Early study found 'enriched' transplants from liposuction appeared to last longer
THURSDAY, Sept. 26 (HealthDay News) -- Using people's own stem cells from their body fat could aid in plastic surgery procedures such as post-cancer breast reconstruction, a small, preliminary study suggests.
The study, published in the Sept. 28 issue of The Lancet, looked at whether stem cells might improve the current technique of "lipofilling" -- where fat is removed via liposuction from one part of the body, purified, then injected into another area of the body.
Doctors use lipofilling in cosmetic procedures to create smoother skin or fuller lips. But it also has a range of medical uses. Fat injections can help reshape the breasts in women having reconstruction after breast cancer surgery. They can also be used in correcting facial deformities caused by an injury or congenital defect, or helping certain burn injuries heal.
The problem is that transferred fat often doesn't last, explained lead researcher Dr. Stig-Frederik Kolle.
"It's unpredictable," said Kolle, of the plastic surgery department at Copenhagen University Hospital in Denmark. "And you often have to repeat the procedure to get a [satisfactory] result."
So Kolle's team tested a different approach: Take stem cells from people's body fat and use them to "enrich" the fat tissue being transplanted from one body area to another. Stem cells are primitive cells that develop into more mature ones.
The researchers recruited 10 healthy volunteers who underwent liposuction to have fat taken from the abdomen. The fat was then purified and injected into the volunteers' upper arms. In one arm, the fat transplant was enriched with stem cells; the other arm received a traditional transplant.
After about four months, the researchers took MRI images of the fat transplants, then removed them. It turned out that the stem cell-enriched transplants had retained about 81 percent of their initial volume, on average -- compared with only 16 percent among the stem cell-free transplants.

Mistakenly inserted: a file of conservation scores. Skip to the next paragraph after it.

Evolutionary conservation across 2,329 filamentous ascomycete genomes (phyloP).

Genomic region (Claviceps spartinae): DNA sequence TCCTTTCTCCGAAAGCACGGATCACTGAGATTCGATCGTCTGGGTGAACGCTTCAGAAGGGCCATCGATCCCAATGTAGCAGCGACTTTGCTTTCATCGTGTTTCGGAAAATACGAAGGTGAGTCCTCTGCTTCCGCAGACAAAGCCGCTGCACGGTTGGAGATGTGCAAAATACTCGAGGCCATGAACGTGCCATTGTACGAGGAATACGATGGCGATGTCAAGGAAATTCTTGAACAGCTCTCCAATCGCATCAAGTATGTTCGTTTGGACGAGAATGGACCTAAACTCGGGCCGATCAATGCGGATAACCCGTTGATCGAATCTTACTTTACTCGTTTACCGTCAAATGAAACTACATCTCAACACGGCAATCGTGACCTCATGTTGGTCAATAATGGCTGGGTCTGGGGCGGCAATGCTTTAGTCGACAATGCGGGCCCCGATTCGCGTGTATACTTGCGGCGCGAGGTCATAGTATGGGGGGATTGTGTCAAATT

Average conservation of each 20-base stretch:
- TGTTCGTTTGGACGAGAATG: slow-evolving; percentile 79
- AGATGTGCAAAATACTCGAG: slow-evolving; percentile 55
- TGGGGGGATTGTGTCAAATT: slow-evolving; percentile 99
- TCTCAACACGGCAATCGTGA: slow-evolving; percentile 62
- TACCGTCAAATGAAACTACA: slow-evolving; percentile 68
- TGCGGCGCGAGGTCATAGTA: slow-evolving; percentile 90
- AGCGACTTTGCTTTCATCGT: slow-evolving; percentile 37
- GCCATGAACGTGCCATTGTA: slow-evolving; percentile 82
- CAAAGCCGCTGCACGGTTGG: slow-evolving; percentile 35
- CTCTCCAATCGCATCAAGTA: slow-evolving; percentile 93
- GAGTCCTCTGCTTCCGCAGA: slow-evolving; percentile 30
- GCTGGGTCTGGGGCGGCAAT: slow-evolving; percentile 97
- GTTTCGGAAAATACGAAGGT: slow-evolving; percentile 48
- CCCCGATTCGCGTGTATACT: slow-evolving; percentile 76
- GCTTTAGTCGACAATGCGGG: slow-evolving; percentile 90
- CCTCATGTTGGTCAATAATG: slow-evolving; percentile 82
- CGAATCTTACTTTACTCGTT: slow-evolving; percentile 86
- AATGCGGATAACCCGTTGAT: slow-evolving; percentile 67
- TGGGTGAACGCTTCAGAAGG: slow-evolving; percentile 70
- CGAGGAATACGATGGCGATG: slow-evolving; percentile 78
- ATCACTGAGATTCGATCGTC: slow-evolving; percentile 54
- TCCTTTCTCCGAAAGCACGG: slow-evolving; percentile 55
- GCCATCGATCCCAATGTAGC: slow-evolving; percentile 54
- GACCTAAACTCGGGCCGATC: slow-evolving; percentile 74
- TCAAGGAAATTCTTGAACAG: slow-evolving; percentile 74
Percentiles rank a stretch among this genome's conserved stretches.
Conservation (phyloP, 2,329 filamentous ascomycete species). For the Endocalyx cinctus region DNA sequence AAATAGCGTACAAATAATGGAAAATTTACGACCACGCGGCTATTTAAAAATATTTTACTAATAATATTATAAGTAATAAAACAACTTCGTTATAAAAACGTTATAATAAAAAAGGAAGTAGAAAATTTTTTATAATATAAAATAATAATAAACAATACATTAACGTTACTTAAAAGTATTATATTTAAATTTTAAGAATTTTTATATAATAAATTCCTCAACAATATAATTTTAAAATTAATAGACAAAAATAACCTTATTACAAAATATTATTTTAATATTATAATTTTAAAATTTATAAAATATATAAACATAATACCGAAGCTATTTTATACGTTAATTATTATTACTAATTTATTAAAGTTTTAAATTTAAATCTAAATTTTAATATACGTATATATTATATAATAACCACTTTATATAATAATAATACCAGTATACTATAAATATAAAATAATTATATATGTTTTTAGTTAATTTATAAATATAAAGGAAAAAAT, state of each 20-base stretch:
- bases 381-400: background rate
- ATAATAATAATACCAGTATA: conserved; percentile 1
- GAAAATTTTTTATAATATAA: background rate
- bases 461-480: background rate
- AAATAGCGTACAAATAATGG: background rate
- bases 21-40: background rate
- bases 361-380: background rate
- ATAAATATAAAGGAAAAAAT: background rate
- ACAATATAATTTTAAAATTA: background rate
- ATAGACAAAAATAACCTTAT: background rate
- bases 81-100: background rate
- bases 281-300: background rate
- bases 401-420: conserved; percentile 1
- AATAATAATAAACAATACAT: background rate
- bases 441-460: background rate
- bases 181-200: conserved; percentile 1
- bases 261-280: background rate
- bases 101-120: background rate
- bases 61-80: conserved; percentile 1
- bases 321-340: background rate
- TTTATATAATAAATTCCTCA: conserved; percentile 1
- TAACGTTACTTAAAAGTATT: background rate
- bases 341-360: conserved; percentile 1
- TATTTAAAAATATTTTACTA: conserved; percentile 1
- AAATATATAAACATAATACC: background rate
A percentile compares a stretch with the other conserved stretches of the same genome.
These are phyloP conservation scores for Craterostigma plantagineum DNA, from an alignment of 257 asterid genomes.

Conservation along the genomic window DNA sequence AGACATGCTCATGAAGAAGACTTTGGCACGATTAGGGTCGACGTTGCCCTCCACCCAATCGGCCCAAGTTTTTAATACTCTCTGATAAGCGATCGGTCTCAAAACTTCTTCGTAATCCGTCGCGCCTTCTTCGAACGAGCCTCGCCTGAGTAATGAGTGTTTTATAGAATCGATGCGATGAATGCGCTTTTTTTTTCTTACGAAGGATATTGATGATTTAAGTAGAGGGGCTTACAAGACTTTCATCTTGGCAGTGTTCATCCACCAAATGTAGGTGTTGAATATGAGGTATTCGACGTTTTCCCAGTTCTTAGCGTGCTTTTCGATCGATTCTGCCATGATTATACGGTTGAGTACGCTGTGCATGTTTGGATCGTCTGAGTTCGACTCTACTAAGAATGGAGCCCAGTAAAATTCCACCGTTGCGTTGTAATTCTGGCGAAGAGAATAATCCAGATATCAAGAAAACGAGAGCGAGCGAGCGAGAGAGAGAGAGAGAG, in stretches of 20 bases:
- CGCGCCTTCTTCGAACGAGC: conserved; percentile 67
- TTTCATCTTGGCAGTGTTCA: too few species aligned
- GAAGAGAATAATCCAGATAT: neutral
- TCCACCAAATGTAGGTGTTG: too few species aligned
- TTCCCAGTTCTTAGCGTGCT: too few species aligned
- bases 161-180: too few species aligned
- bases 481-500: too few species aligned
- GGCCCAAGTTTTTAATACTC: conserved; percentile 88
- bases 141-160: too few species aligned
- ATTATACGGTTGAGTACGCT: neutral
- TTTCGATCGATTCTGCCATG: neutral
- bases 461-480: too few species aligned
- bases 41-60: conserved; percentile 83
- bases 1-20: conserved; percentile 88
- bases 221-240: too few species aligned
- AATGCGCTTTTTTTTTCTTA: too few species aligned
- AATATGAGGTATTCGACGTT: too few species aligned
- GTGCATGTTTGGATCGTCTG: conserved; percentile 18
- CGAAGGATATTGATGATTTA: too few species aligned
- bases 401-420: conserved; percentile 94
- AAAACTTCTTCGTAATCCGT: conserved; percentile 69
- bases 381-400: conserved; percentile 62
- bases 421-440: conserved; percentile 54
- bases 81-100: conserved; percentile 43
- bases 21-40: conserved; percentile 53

Dr. J. Peter Rubin, chair of plastic surgery at the University of Pittsburgh Medical Center, said the study is "very" important.
"We've known that this works in animals. What's been missing is good data on humans," said Rubin, co-author of an editorial accompanying the study.
These early results offer a "proof of principle," and need to be followed up with clinical trials of actual patients, rather than healthy volunteers, Rubin said.
One question is whether the transplanted fat will hold up over the long term, experts say. "We have no reason to believe that it won't last," Kolle said, but it still needs to be shown in studies.
And why do the added stem cells help? It's not clear, said Kolle. One possibility is that they spur the growth of small blood vessels and give the transplanted fat a better blood supply. The stem cells may also develop into mature fat cells, or send out "signals" that cause other cells -- such as fat or blood vessel cells -- to increase in number.
As for safety, Kolle and Rubin said there is a theoretical concern in using stem cell-enriched fat in women who've been treated for breast cancer. Some of the benefits of stem cells -- such as releasing "growth factors" that stimulate other cells -- could potentially feed a breast cancer recurrence.
"There's no evidence to suggest that this is true," Rubin said. But it is a possibility that everyone should be aware of, he added.
Kolle agreed. "We need to move forward carefully," he said.
Even if stem cell-enriched fat transplants prove safe and long lasting, there will be practical hurdles, since the approach would add costs and complexity. Kolle said the process of harvesting the stem cells, then growing and expanding them in cultures, is actually relatively simple -- but the facilities have to be in place.
"No, not every center will be able to do this," he said.
Still, editorial author Rubin said that new technology is needed. Breast reconstruction, he noted, has been done by the same methods for decades. It's possible, said Rubin, that stem cells could help allow some women to have reconstruction done solely via fat injections -- without the major surgery or implants used now.
The current study was funded by the Danish Cancer Society. None of the researchers reports any financial conflicts of interest. Rubin has submitted a patent application for an instrument that harvests body-fat tissue.
Breastcancer.org has more on fat grafting and breast reconstruction (http://www.breastcancer.org/treatment/surgery/reconstruction/types/autologous/fat-grafting ).
SOURCES: Stig-Frederik Trojahn Kolle, M.D., department of plastic surgery, Copenhagen University Hospital, Copenhagen, Denmark; J. Peter Rubin, M.D., chair, department of plastic surgery, University of Pittsburgh Medical Center; Sept. 28, 2013, The Lancet